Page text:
November 2016, Part I


November 2016, Part I


Honoring Veterans In The Service Industry. This November, Path Forward is recognizing our veterans and the opportunities they find in the service sector to enter the workforce after returning home. Veterans bring in-demand skills and a strong work ethic to the job every day. In fact, a Bureau of Labor Statistics survey cites retail as one of the top four industries that employs veterans. National Restaurant Association research reports that 250,000 veterans work in the restaurant industry, with 19 percent in management positions and 14 percent working as supervisors. To learn more about veterans in restaurant and retail, check out  the Path Forward fact sheet here.

A Purple Heart, A Burger And A Dream. “I just keep trying to give things back and pay things forward,” says former soldier and Purple Heart recipient Bobby Henline when describing his life as a civilian. People’s Susan Keating recently spoke with Henline about his will to survive and dream of giving back to other veterans. Seven years and more than 40 surgeries after a horrific attack in Baghdad that almost took his life, he decided that his love of burgers and passion for service to others could be combined to empower and employ other veterans. Richard Brown, the founder of Biggie’s Great Burgers and Shakes and a Korean War veteran, helped to make Henline’s dream a reality by teaching Henline how to operate a Biggie’s restaurant of his own. Now, Henline is on his way to starting a Biggie’s franchise in the San Antonio area that will specifically look to hire and help other veterans. “God kept me alive for a reason. I want to help, and offer other veterans a way to support themselves and their families,” said Henline.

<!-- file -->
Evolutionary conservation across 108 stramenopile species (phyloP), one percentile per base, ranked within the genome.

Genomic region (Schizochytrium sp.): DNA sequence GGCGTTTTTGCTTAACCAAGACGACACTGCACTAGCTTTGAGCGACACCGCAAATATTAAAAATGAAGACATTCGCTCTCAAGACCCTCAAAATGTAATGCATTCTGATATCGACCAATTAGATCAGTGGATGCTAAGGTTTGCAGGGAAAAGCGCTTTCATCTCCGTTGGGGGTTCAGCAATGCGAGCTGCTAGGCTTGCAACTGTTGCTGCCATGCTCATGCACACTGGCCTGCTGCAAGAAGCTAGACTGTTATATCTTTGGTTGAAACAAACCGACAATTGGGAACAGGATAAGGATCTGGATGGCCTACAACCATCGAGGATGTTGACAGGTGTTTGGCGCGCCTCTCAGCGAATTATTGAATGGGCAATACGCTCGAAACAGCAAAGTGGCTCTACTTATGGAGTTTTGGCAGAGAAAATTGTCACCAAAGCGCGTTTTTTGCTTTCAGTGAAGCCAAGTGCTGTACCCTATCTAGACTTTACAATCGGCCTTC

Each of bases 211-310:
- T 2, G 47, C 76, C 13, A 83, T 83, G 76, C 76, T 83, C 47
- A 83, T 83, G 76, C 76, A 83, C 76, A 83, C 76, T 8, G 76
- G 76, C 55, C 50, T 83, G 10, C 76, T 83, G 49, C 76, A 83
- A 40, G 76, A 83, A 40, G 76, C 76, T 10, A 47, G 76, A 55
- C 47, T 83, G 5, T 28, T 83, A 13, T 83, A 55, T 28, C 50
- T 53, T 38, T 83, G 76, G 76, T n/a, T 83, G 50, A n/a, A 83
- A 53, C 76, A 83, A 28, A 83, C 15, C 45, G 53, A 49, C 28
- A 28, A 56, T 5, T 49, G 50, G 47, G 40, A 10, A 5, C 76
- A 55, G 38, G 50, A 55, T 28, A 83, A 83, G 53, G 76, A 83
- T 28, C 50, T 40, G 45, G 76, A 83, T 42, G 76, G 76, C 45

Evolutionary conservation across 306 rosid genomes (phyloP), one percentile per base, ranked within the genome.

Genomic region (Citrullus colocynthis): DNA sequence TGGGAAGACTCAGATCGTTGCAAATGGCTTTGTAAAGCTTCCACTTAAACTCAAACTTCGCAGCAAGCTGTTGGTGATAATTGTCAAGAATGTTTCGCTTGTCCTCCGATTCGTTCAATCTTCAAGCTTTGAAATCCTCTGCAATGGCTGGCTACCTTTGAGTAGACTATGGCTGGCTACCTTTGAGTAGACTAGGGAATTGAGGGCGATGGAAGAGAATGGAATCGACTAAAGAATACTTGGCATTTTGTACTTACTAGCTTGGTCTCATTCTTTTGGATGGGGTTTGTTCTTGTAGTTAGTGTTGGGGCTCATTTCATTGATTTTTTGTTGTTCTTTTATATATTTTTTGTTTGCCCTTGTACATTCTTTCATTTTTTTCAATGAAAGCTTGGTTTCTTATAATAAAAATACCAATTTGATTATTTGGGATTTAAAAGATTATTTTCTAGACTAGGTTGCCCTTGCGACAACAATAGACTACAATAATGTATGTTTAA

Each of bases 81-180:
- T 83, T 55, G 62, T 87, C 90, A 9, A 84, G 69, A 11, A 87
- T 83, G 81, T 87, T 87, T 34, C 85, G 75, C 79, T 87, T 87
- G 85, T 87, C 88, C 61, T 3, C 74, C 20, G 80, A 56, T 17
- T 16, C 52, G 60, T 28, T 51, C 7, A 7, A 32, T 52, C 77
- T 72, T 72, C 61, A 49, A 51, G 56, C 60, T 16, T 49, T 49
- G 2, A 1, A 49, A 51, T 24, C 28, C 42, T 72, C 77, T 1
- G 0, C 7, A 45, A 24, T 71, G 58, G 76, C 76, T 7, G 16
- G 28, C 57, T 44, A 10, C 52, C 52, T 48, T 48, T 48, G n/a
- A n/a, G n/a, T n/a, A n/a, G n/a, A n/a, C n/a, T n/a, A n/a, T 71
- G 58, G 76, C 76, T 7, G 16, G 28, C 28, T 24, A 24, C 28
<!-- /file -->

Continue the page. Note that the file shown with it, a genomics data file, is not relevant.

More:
Boston Mayor Reflects On Service Sector Start. Boston Mayor Marty Walsh recently took to Medium to discuss his career start at Dunkin Donuts. “In many ways, my first job helped shape me into who I am today — it taught me the value of hard work, the importance of being dedicated and committed to getting the job done, and the proud feeling you get when you earn your own money,” he said. Walsh explains that this job not only helped him learn valuable skills, but also taught him that a job is a positive experience that every young person should have. “For young people who live in low-income areas or have a lack of support in their lives, a good part-time job can have a great impact on their lives and even make a difference, by increasing their confidence and putting them on the track to success,” he said.

New Jersey Restaurant Owners On Training For Life. Path Forward’s recent profile of restaurant owner Nancy Laird showcases the opportunities offered by the service sector at different stages of life. While Nancy switched careers after working years on Wall Street, her husband James started as a dishwasher, graduated from the Culinary Institute of America, and rose from assistant chef to head chef and owner of Restaurant Serenade. John Jansma, hired as general manager after working as assistant manager at another restaurant in college, is a strong example of how one can develop new skills on the job. John says that working in the restaurant industry is “the most satisfying work you can do. Helping guests celebrate, surprising them, serving them something new and creative, not many other industries can give an employee the same sense of accomplishment or reward.”

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